A test-tube 'burg is now cheaper than most meals at Five Guys.
In 2013, researchers at Maastricht University announced that they had successfully created a hamburger made entirely out of lab-grown beef. At the time, concocting the faux-burger cost around $325,000—a sum that added an unsavory note to an otherwise remarkable feat.
But recently, Dutch professor Mark Post told ABC news that the estimate had since dropped to around $11 a patty, or $80 per kilogram. "From a small piece of muscle you can produce 10,000 kilos of meat," he explained.
The process involves extracting the cells that repair muscle tissue from cows and placing them in a container with something appetizingly called "fetal calf serum." After the calf serum's nutrients are reduced, the cells begin to produce protein.
Obviously, the most important question is, "how does it taste?"
Well, when the burger was unveiled in 2013, the taste test results were less-than-glowing. "The absence is the fat, it's a leanness to it, but the bite feels like a conventional hamburger," said food authour Josh Schonwald, who was one of the first people to taste the lab-grown beef.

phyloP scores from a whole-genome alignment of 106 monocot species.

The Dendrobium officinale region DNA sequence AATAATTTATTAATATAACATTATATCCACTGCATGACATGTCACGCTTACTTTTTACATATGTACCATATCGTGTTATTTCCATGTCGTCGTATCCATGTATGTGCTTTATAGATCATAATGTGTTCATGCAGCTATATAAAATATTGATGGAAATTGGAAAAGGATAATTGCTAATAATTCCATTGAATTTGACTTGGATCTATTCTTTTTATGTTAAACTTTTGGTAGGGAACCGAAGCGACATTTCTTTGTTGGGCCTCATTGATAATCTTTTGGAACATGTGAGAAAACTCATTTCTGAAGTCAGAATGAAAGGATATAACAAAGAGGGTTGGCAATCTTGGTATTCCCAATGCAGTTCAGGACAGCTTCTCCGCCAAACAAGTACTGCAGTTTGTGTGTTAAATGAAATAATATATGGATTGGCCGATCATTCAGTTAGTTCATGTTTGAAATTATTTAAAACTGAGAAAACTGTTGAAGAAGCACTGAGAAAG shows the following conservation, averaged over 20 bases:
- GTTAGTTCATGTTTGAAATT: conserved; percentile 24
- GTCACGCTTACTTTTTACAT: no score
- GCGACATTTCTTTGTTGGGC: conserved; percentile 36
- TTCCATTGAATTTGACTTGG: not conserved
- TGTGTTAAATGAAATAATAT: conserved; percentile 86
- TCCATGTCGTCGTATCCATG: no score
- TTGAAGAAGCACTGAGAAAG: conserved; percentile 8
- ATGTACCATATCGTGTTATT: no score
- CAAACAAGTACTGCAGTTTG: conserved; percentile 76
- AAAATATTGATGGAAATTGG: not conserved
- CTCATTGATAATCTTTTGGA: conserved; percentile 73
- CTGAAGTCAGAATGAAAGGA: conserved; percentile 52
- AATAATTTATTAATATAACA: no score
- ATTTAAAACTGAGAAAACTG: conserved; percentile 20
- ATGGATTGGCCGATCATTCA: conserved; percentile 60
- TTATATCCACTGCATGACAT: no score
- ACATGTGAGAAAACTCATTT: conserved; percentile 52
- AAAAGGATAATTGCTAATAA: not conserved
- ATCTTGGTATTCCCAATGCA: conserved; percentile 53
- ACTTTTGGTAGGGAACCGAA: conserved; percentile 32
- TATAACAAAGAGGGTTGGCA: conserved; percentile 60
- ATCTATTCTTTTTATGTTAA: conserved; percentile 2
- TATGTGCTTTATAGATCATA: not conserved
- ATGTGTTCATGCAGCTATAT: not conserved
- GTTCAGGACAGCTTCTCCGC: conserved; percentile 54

Still, there's hope that the taste can be improved simply by allowing some of the stem cells to develop into fat cells, which would give the meat a more juicy, robust flavor.
If you're hoping to see animal-free meat in your grocer's butcher shop sometime soon, you may want to curb your expectations. Long-term, commercially viable production of this stuff is still relatively far off.
"I do think that in 20, 30 years from now we will have a viable industry producing alternative beef," Post said.
But even if we're still a few decades away from mass-produced test-tube beef, there's no denying its potential impact on the environment, our health, and world hunger.